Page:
YA Bookshelf: 4 Book Reviews

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November 5, 2020 by thewashingteenian

by Z.H., Teen Reviewer

  • A Thousand Pieces of You, by Claudia Gray

         I enjoyed this book enough to finish it, but not enough to continue the series. The reason for this was there was too much romance for me. I enjoyed the mystery and dimensional travel in the book but it was not enough to overpower the romance. If you are into romance and sappy stuff, then this would be a great book for you. Throughout this book, we follow Marguerite in a goose chase across dimensions to find her father’s killer. As this happens, a love triangle forms and makes everything more complicated. This book is too complex for me and I would recommend this for ages 15 and up due to sexual content, mature themes, profanity, and mild violence.

  • I Am The Weapon, by Allen Zadoff

         I enjoyed this book because there was a lot of action and adventure. In “I Am The Weapon,” the main character travels in and out of places in just enough time for people to mysteriously die. The main character in this book is an assassin for the Program, which is a corporation that eliminates enemies of the United States. One high-profile assignment makes him wonder if he is doing the smart thing, or if he should quit his dangerous job. Bridges are burned, relationships are broken, and new ones are formed. I recommend this book to middle schoolers and up because of violence, mild profanity, and some mature themes.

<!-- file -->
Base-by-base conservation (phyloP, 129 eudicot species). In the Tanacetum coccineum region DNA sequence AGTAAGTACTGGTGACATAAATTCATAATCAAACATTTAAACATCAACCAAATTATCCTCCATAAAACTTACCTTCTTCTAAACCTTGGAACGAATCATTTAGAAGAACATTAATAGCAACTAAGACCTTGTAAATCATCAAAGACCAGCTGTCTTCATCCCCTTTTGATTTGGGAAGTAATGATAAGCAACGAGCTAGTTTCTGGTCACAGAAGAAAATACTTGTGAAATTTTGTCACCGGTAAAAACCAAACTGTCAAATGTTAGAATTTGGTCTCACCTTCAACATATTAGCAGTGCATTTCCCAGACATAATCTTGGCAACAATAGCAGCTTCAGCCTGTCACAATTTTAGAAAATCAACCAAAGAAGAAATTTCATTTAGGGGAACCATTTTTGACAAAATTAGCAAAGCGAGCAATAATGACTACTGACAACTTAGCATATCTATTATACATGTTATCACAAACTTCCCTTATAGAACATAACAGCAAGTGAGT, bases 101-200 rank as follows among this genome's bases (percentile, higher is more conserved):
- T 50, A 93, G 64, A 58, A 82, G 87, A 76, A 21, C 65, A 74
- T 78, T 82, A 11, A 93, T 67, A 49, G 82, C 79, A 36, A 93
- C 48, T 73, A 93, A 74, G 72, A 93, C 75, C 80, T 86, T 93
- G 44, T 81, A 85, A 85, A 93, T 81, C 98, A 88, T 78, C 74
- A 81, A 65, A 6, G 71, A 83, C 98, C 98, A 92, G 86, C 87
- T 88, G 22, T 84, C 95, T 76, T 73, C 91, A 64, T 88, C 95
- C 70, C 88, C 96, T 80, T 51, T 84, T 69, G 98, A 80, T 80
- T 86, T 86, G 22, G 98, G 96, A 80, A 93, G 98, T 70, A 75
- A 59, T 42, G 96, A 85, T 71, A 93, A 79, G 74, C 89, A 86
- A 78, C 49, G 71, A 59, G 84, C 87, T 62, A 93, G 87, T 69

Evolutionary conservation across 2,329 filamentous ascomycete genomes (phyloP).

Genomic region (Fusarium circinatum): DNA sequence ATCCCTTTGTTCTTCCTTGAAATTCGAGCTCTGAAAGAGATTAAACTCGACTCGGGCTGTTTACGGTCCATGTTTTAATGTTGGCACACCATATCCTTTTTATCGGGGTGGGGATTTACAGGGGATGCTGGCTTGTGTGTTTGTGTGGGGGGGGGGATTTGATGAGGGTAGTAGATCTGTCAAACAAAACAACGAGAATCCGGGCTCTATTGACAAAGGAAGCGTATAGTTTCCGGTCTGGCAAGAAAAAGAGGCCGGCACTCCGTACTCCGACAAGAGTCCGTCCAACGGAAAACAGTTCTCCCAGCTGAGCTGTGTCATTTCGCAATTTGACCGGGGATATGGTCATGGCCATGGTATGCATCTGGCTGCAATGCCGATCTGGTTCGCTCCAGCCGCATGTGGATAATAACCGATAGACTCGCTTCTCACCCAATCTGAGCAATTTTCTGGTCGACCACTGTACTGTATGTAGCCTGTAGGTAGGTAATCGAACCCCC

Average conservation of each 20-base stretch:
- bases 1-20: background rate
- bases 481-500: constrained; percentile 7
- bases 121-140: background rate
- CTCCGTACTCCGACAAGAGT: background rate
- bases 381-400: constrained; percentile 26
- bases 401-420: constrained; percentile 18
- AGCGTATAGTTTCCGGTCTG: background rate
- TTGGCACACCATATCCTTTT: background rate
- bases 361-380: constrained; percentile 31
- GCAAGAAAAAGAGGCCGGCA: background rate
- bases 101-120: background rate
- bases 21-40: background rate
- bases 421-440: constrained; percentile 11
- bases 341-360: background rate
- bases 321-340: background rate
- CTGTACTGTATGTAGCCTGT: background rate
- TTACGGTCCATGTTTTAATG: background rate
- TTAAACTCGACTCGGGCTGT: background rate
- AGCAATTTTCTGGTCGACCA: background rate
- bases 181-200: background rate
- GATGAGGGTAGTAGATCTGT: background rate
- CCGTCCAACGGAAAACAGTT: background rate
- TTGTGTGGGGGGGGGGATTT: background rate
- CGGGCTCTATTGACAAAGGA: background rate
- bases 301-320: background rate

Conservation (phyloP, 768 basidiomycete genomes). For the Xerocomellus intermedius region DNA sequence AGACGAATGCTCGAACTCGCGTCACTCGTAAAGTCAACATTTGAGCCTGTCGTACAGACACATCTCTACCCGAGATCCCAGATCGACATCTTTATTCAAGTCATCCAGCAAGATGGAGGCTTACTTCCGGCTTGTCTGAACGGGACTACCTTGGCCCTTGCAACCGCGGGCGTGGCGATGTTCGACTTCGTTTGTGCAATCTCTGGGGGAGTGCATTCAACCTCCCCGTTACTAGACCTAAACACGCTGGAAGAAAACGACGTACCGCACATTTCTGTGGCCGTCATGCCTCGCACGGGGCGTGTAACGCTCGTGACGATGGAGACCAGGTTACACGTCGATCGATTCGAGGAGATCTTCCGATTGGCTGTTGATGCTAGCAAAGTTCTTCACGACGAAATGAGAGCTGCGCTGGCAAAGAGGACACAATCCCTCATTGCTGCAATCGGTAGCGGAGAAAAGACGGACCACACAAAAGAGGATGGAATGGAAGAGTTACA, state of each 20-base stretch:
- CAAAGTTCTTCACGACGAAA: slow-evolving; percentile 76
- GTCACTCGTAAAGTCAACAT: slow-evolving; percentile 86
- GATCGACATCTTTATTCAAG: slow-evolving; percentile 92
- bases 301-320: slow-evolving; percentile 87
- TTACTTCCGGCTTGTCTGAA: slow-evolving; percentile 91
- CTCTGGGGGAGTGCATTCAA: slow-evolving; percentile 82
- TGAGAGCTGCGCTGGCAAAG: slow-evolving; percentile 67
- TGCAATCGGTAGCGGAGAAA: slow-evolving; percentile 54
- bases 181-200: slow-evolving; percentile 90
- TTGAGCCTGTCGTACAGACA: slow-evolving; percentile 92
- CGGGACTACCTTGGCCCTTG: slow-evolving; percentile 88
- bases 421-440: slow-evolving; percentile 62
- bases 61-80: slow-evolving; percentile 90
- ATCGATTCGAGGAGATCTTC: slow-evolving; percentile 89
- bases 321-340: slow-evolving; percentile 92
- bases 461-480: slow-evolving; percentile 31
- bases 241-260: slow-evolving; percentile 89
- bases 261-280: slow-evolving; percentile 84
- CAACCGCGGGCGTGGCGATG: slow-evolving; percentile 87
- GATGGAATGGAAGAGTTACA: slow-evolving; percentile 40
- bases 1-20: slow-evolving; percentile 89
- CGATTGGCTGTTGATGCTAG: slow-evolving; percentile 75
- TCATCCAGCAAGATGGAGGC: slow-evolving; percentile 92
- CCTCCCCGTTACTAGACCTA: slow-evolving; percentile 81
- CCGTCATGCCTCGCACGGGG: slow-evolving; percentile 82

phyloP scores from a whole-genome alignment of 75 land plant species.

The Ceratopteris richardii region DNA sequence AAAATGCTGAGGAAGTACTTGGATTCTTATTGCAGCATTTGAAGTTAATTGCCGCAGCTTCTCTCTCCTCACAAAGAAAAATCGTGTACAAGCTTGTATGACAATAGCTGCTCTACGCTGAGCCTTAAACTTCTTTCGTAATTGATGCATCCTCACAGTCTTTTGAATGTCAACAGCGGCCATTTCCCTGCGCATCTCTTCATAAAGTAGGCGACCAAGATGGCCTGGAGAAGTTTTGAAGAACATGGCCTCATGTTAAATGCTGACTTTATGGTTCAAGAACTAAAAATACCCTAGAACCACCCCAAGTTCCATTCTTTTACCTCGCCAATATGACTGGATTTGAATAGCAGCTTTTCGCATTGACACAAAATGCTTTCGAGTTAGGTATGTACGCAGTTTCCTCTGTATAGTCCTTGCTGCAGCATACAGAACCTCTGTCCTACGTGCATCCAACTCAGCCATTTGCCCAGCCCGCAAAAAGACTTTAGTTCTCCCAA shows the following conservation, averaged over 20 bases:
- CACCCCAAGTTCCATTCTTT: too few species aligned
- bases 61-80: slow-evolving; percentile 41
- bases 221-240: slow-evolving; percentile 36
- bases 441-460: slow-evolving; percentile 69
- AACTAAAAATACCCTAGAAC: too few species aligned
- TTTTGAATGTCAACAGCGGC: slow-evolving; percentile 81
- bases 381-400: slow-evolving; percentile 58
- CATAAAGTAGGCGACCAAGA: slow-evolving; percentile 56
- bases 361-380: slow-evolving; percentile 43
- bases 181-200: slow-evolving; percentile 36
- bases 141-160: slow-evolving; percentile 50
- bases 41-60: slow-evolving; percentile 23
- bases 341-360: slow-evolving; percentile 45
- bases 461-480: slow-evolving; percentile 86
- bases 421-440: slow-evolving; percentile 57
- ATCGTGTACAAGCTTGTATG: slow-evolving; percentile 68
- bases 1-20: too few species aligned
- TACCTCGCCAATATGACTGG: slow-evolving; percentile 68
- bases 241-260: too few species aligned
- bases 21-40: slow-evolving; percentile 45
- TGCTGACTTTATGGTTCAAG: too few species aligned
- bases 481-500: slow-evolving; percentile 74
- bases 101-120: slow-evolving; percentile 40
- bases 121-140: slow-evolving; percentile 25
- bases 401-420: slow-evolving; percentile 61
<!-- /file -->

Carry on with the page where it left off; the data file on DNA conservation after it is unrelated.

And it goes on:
• All American Boys, by Jason Reynolds and Brendan Kiely

         I liked this book because it was very moving and was told in many perspectives. This book takes place in a divided environment that has a lot of racial tension. It tells a story of a victim of racism and police brutality and also of a bystander who is conflicted between doing the right thing or defending his friend. Throughout the book, the characters, Rashad and Quinn, grow closer together and eventually take action. I would recommend this book to mature audiences like high schoolers because of intense profanity, mature themes, and violence. This book relates to what is happening in the US today and is a good way to find the truth. #BlackLivesMatter

  • Legend, by Marie Lu

         I liked this book because it had a lot of twists, turns and adventure. This dystopian novel’s setting takes places in the future and the city of Los Angeles is split into sectors. The sectors in the city were based on wealth and power. One of the main characters who is named Day, who is from a poor family and is well-known as a thief.  The other main character who is named June is a wealthy sister to a police officer, and he is very committed. This police officer is killed by Day, and June feels rage and bitterness towards him for this act. They endure a ton of adventures and hardships together and finally become friends after Day saves June’s life multiple times. This book is the first in a series, and I recommend it to preteens and up because of violence, mild profanity, and mature themes.   

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